The findings of this study enhance the current body of knowledge by offering empirical evidence on the causal connection between family-supportive supervisory behaviors (FSSBs) and job satisfaction in remote employment. This relationship is further mediated by work-to-family positive spillover (WFPS) and work–life balance (WLB). Nevertheless, it is crucial to recognize the inherent constraints of this research. It is crucial to acknowledge that the data were gathered throughout the COVID-19 epidemic, a time characterized by exceptional circumstances that may have impacted the views and experiences of teleworkers. The dynamics of work are in a constant state of evolution, emphasizing the persistent requirement to examine and assess the impact of these aspects on job satisfaction within a dynamic telework setting.
An additional constraint pertaining to the study participants is the absence of categorization based on workers’ positions within the organizational hierarchy of the companies. Further investigation is necessary to explore this aspect, as potential disparities may exist between individuals in the roles of employee and manager.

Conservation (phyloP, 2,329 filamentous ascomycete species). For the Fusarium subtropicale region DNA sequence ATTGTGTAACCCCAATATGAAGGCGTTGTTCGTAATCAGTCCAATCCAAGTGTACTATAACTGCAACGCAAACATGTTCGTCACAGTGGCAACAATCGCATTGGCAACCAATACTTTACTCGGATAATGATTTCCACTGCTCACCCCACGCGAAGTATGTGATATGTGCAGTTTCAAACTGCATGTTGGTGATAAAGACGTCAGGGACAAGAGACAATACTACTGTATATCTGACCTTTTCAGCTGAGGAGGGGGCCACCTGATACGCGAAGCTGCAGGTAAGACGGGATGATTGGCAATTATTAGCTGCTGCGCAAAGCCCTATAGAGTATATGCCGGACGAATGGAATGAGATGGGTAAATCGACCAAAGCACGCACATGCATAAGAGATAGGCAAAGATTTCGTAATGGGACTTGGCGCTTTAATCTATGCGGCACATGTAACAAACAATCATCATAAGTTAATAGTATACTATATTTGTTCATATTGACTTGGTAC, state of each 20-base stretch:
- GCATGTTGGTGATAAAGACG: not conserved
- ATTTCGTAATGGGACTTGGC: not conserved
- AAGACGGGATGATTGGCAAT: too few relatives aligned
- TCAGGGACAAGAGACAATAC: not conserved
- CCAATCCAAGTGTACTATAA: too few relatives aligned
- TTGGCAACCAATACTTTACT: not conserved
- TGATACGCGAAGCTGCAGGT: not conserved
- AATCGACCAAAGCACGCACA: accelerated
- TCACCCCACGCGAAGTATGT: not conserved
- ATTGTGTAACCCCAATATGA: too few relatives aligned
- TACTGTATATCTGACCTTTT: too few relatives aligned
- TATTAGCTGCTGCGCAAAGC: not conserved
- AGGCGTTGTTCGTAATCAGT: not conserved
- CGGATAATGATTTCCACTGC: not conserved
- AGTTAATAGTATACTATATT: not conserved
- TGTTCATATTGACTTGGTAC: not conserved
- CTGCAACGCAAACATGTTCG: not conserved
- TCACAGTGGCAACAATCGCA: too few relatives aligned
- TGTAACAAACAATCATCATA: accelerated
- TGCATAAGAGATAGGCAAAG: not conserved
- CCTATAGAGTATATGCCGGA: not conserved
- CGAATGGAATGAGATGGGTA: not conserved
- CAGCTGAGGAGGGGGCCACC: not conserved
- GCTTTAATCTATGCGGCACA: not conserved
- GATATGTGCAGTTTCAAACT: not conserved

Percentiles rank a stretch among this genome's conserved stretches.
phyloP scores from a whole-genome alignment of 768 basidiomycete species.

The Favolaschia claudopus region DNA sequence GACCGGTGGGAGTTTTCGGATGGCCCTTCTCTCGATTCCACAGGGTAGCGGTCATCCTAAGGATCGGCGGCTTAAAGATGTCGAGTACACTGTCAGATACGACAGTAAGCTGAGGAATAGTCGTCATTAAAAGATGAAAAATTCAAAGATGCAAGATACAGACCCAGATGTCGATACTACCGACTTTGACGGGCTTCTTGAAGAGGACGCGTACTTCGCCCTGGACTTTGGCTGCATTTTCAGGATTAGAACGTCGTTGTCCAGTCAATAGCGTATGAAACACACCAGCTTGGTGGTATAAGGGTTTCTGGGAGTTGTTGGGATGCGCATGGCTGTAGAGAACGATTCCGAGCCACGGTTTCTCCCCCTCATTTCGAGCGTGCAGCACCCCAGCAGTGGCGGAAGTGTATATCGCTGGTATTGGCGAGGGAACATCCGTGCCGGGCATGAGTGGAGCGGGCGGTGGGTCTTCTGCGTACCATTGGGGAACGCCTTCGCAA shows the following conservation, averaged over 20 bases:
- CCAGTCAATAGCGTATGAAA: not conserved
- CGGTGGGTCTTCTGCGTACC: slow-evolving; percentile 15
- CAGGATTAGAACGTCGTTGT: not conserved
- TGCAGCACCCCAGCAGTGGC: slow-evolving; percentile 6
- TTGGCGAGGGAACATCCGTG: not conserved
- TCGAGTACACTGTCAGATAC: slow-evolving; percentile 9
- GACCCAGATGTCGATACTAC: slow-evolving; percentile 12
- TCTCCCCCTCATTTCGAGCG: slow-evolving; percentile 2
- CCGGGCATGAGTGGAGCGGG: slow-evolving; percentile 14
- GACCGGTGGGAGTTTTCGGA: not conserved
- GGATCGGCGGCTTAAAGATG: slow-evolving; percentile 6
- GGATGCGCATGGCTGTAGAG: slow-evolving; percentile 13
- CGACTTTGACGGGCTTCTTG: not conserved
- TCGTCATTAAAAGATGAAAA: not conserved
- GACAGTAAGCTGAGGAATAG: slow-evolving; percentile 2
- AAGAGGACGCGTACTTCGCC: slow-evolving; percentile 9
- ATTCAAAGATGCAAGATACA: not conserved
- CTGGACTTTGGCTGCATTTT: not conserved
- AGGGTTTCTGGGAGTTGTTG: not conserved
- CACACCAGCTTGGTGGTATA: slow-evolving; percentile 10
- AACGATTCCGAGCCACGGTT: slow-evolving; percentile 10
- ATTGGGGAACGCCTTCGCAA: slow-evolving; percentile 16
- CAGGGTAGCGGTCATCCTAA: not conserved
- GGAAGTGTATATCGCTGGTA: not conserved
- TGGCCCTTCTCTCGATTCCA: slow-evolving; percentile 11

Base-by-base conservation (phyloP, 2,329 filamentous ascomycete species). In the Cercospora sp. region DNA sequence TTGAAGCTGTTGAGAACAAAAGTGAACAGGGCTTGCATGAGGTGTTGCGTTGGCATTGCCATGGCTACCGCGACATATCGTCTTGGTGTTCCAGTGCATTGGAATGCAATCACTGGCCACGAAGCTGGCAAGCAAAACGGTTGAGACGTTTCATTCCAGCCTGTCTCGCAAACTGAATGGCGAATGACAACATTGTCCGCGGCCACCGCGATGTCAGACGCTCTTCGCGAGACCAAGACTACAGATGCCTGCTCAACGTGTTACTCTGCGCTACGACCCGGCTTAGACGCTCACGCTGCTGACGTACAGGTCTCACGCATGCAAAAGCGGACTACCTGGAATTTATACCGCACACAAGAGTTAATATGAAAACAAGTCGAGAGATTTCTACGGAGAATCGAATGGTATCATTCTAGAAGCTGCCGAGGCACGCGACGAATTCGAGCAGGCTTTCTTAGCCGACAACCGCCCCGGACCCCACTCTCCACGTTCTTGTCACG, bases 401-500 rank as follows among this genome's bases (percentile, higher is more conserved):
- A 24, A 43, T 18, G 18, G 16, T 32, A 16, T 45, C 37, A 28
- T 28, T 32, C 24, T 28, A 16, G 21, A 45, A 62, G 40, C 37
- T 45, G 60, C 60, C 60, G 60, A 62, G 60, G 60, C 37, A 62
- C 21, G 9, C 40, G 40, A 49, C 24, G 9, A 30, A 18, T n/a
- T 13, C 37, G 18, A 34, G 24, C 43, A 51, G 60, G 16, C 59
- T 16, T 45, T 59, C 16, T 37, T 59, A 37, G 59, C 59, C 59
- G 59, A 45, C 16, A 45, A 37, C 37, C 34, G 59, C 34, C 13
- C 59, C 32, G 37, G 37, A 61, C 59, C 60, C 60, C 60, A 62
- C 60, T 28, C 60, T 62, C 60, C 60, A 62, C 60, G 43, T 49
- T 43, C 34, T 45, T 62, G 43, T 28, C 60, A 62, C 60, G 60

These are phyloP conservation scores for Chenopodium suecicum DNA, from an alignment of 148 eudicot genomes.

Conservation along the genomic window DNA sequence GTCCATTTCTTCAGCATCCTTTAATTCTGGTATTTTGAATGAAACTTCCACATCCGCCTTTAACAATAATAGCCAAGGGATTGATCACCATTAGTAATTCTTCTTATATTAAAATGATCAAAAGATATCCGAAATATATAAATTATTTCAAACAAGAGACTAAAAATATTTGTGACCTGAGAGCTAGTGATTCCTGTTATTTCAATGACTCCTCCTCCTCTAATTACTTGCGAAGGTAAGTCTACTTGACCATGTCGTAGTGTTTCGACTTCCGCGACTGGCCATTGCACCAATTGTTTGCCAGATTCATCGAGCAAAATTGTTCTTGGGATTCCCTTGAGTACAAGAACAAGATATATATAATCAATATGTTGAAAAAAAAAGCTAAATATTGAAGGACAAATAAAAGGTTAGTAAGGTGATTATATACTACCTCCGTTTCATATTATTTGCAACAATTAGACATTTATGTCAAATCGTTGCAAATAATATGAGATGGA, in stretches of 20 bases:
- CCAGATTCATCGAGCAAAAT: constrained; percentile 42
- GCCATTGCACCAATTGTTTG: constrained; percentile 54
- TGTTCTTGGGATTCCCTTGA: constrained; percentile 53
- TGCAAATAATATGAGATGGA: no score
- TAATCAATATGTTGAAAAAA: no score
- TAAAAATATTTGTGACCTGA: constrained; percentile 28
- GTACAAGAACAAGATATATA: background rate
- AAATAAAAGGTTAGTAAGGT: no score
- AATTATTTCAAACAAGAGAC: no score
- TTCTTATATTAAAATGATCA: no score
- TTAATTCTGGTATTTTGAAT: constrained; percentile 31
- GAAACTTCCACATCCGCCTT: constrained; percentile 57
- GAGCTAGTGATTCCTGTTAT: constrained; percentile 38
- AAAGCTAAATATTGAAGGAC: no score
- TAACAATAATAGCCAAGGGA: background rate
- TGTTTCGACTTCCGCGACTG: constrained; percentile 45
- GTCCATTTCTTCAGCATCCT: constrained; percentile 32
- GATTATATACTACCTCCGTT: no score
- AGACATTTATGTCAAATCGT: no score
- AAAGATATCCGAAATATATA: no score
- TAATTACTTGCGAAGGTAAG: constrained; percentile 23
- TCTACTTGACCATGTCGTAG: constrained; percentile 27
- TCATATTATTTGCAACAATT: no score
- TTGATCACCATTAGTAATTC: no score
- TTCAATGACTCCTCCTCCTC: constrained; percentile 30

One additional constraint of this study is the absence of differentiation across the business sectors of the participants. This limitation arises from the primary focus of the sample’s inclusion criteria, which primarily targeted those engaged in distant labor situations. Hence, it is imperative that next research endeavors to examine potential disparities in the associations between the variables of investigation based on distinct business sectors.
In conclusion, it is crucial to acknowledge the limitations of employment status when interpreting the findings of this study. Furthermore, it is imperative to recognize that the implications and recommendations drawn from this research should be applied within the specific framework of each business, taking into account its distinct work culture and the working conditions experienced by its employees. The implementation of strategies aimed at enhancing remote worker satisfaction might significantly differ based on the unique circumstances of individual companies, highlighting the importance of addressing these concerns in a flexible and tailored approach.